306 Glen Osmond Road, Fullarton

Gunbae Chicken and Beer

Korean fried chicken is getting more and more popular across town, but Gunbae is one of the best. The menu is blissfully simple: chicken (brined for 12 hours before being fried), beer and Korean sides including kimchi pancakes, mandoo salads and rice balls. The interiors are equally spartan, all the better for focusing on the true task at hand when visiting Gunbae: making sure you secure more pieces of chicken than your mates do.

11-29 Union Street, Adelaide

Buk Buk Southern Hot

Fried chicken is popping up around town at the moment, but Buk Buk is a noteworthy new addition that’s worth paying attention to. Its specialty is Nashville-style hot chicken, which involves drenching chicken in a buttermilk hot sauce, coating it in flour, deep-frying it, then brushing it again with a spice mix. The result, usually served on a slice of white bread with pickle slices, is hot (although there are some milder options). Pair your chicken with sides such as mac’n’cheese and waffle fries, and enjoy it all with a cold beer.

1/254 Grange Road, Flinders Park

The Guardsman

This all-day dining hall at the old Adelaide Railway Station is a triple threat. The Guardsman faces out to the station concourse; it’s a thoroughfare which stays busy all day. So it made sense for The Guardsman to be a cafe, bar and restaurant that opens early and closes late. It pulls off all three. Whether you’re a commuter looking for a coffee and a small bite, or you’re from farther afield and want to sit down to a steak and a Martini, you’ll be well catered for here.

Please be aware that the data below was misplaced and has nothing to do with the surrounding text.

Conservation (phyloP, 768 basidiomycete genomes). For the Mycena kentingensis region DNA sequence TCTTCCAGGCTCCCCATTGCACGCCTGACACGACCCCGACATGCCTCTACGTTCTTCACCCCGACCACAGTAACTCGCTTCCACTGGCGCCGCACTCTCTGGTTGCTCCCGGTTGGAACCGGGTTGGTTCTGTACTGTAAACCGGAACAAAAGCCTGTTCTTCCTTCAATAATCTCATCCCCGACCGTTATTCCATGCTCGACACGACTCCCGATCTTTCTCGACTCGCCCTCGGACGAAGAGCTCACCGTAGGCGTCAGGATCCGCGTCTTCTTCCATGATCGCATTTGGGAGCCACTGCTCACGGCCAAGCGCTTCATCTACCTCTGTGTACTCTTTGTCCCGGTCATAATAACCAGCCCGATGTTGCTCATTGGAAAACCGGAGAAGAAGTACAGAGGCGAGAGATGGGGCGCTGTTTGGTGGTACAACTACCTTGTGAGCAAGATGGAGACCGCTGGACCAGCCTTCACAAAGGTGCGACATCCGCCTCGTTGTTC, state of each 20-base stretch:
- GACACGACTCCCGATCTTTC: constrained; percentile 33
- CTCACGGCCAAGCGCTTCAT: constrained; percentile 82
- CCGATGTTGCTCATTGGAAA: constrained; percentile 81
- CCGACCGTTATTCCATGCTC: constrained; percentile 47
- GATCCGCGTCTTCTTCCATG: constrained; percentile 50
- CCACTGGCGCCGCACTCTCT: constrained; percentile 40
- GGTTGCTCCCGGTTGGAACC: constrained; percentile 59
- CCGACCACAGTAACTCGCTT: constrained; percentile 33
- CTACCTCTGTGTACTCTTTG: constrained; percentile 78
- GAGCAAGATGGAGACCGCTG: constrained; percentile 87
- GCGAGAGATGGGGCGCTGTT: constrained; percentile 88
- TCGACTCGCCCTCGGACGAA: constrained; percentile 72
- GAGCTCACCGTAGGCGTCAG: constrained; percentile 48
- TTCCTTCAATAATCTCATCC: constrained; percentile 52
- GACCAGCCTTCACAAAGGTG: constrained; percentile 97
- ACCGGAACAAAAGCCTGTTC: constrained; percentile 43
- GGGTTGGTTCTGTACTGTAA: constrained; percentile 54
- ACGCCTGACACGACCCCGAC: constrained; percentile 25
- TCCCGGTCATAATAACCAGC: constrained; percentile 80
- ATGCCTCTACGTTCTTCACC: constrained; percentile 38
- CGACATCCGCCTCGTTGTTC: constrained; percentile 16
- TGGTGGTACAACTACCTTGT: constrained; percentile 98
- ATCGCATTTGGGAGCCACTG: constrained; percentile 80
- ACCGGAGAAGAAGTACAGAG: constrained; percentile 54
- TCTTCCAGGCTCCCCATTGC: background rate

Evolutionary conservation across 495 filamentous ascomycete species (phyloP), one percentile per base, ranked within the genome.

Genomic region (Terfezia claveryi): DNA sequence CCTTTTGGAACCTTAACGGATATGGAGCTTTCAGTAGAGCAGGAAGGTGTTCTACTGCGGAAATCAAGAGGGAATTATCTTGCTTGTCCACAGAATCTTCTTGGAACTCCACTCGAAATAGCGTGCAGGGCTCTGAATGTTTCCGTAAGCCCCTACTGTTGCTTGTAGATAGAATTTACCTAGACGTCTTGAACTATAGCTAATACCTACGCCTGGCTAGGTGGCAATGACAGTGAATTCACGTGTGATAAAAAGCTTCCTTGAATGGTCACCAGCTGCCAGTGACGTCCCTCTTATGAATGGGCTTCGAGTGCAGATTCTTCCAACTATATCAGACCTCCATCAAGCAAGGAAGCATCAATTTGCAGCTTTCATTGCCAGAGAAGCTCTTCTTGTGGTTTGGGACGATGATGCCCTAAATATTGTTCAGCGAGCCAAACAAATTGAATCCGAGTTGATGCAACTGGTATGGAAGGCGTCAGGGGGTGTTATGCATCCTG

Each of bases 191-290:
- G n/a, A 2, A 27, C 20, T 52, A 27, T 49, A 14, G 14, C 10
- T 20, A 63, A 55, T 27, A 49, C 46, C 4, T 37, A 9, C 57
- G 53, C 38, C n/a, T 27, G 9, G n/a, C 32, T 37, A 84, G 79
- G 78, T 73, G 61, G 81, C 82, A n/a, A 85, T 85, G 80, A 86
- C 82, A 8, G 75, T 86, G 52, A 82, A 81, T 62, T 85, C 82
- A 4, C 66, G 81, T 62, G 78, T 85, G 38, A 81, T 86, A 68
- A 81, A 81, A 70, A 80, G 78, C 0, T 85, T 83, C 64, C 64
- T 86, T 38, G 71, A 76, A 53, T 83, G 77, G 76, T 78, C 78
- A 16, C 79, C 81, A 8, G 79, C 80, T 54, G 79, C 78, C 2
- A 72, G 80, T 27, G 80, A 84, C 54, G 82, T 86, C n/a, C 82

125 North Terrace, Adelaide

Blue Velvet Artisan Pizzeria, Pastry and Dessert Lab

Most pizza joints specialise in one particular style – New York, Neapolitan, al taglio – but not Blue Velvet. Two distinct styles with different preparations are served up here. Both are equally worthwhile. There’s the alla palla pizzas – large, thick and rectangular. The autolisi pizzas are more typical, but just as good. But there’s much more than pizza on offer; The Pastry Lab is worth its own visit. Many of the pastries here are made with vegan-friendly ingredients in place of butter, eggs and milk (although you wouldn’t be able to tell). Pizza and pastries under the one roof may seem like an odd choice, but we’re not complaining.

70 Henley Beach Road, Mile End

Aces Pizza and Liquor

This new Italian bistro has an old soul. That’s thanks to the hearty portions, the red, white and green colour palette and the borderline cheesy neon signs. With pizza names such as Legalize Marinara and Napoli Dynamite, Aces gives off the impression that it doesn’t take itself too seriously. That’s not the case. Duncan Welgemoed (of Africola fame) is executive chef here, and he’s designed a menu that impressively tiptoes the line between home-style comfort food and cheffy flair. All pizzas and pastas are 20 bucks, there are great weekly specials and the drinks list is fun and approachable.

61-63 Grote Street, Adelaide